His assessment of the Musk flamethrower echoes that of other flamethrower enthusiasts: You face more of a threat from a teen boy in the throes of adolescent pyromania with a lighter and can of hairspray than your local hipster with the high-tech gadget. So why adopt a ban on the former that would put regulatory restrictions on the latter.
“For one thing, what’s [someone] gonna do, run into a crowd and burn people?” Vasquez said of Musk’s flamethrower. “Why wouldn’t he just fill a Super Soaker with gasoline and spray everybody and throw a lighter on ‘em? Just think about one of those pressurized garden sprayers filled with kerosene so it doesn’t degrade the O-ring. That’s 10 times more dangerous than what [Musk] has, and there are too many other items like it.”
“When I first saw one, I just started laughing,” Vasquez said of Musk’s flamethrower. “What are these guys going to think of next?”
An Austrian soldier was apparently killed by two military working dogs that he was charged with feeding, the Austrian Ministry of Defense announced on Thursday.
She's photographed every major war of the last 20 years. Marine Corps boot camp was something else entirely
Conflict photographer Lynsey Addario has seen a hell of a lot of combat over the past twenty years. She patrolled Afghanistan's Helmand Province with the Marines, accompanied the Army on night raids in Baghdad, took artillery fire with rebel fighters in Libya, and has taken photos in countless other wars and humanitarian disasters around the world.
Along the way, Addario captured images of plenty of women serving with pride in uniform, not only in the U.S. armed forces, but also on the battlefields of Syria, Colombia, South Sudan and Israel. Her photographs are the subject of a new article in the November 2019 special issue of National Geographic, "Women: A Century of Change," the magazine's first-ever edition written and photographed exclusively by women.
The photos showcase the wide range of goals and ideals for which these women took up arms. Addario's work includes captivating vignettes of a seasoned guerrilla fighter in the jungles of Colombia; a team of Israeli military police patrolling the streets of Jerusalem; and a unit of Kurdish women guarding ISIS refugees in Syria. Some fight to prove themselves, others seek to ignite social change in their home country, and others do it to liberate other women from the grip of ISIS.
Addario visited several active war zones for the piece, but she found herself shaken by something much closer to home: the Marine Corps Recruit Depot at Parris Island, South Carolina.
Addario discussed her visit to boot camp and her other travels in an interview with Task & Purpose, which has been lightly edited for length and clarity.
My brother earned the Medal of Honor for saving countless lives — but only after he was left for dead
"As I learned while researching a book about John, the SEAL ground commander, Cmdr. Tim Szymanski, had stupidly and with great hubris insisted on insertion being that night."
Editor's Note: The following is an op-ed. The opinions expressed are those of the author, and do not necessarily reflect the views of Task & Purpose.
Air Force Master Sgt. John "Chappy" Chapman is my brother. As one of an elite group, Air Force Combat Control — the deadliest and most badass band of brothers to walk a battlefield — John gave his life on March 4, 2002 for brothers he never knew.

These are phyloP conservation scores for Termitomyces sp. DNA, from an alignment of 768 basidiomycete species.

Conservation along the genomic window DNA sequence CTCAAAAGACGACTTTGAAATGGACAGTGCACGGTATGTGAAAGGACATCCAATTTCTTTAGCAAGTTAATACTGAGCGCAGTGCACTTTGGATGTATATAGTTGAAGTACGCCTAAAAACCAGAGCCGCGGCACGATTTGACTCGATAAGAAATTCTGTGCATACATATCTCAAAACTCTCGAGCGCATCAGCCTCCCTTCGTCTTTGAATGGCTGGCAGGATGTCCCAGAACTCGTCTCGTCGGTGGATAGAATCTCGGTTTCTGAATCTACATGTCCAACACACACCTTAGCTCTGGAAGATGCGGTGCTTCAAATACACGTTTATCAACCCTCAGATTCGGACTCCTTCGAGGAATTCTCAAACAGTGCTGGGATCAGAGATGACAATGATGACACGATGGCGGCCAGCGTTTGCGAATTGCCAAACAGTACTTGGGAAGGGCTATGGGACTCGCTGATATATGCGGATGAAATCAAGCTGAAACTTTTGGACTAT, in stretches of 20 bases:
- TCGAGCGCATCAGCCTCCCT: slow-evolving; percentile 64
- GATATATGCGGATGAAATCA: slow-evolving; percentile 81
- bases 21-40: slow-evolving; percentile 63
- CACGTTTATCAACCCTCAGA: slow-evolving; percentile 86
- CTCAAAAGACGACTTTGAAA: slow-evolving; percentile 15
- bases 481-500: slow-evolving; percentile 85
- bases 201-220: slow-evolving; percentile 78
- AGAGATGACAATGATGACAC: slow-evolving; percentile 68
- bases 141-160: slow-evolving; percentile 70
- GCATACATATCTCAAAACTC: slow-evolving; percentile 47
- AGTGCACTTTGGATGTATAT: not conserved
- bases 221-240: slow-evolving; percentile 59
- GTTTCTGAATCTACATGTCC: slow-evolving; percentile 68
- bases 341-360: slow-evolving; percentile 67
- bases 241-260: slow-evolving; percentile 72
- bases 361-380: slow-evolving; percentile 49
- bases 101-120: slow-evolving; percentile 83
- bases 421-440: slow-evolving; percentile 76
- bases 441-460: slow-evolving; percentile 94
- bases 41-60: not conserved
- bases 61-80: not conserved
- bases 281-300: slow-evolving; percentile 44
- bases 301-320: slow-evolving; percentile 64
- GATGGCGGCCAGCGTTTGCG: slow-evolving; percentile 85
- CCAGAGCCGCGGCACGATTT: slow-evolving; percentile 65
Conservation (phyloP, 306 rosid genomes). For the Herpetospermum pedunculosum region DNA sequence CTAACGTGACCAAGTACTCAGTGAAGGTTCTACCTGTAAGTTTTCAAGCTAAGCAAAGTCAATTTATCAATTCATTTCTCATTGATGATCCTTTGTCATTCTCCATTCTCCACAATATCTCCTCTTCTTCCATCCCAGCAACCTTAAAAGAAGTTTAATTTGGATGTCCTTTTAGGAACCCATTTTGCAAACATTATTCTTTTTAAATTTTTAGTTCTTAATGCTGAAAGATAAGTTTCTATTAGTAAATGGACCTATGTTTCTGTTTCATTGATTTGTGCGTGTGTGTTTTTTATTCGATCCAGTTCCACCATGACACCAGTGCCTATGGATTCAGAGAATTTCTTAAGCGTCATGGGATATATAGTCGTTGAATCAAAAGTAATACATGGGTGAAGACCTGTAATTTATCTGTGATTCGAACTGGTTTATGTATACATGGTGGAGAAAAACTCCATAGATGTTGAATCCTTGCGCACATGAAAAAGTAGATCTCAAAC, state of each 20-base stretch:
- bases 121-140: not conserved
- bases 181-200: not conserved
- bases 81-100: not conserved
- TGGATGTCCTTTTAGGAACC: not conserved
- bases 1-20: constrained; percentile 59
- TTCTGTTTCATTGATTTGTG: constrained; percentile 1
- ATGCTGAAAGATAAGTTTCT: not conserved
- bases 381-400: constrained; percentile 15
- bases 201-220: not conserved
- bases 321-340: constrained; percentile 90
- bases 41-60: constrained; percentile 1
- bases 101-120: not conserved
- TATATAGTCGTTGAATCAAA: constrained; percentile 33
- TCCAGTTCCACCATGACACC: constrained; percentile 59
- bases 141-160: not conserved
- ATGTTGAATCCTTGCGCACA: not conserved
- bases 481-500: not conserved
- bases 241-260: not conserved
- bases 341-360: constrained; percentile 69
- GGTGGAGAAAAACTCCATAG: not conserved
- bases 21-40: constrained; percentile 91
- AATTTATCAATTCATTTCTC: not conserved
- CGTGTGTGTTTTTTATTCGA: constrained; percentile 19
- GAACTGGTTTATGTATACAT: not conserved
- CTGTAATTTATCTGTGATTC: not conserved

They were the brave men who comprised a Quick Reaction Force (QRF) that had been called in to rescue the SEAL Team 6 team (Mako-30) with whom he had been embedded, which left him behind on Takur Ghar, a desolate mountain in Afghanistan that topped out at over 10,000 feet.
As I learned while researching a book about John, the SEAL ground commander, Cmdr. Tim Szymanski, had stupidly and with great hubris insisted on insertion being that night. After many delays, the mission should and could have been pushed one day, but Szymanski ordered the team to proceed as planned, and Britt "Slab" Slabinski, John's team leader, fell into step after another SEAL team refused the mission.
But the "plan" went even more south when they made the rookie move to insert directly atop the mountain — right into the hands of the bad guys they knew were there.
Federal court judge Reggie Walton in Washington D.C. has ruled Hoda Muthana, a young woman who left her family in Hoover, Alabama, to join ISIS, is not a U.S. citizen, her attorneys told AL.com Thursday.
The ruling means the government does not recognize her a citizen of the United States, even though she was born in the U.S.
MARINE CORPS BASE QUANTICO, Va. -- The Marine Corps could train as many as eight co-ed companies at boot camp each year, and the general overseeing the effort is hitting back against those complaining that the move is lowering training standards.
"Get over it," Maj. Gen. William Mullen, the head of Training and Education Command told Military.com on Thursday. "We're still making Marines like we used to. That has not changed."
Mullen, a career infantry officer who has led troops in combat — including in Fallujah, Iraq — said Marines have likely been complaining about falling standards since 1775.
"I'm assuming that the second Marine walking into Tun Tavern was like 'You know ... our standards have gone down. They're just not the same as it they used to be,'" Mullen said, referring to the service's famous birthplace. "That has always been going on in the history of the Marine Corps."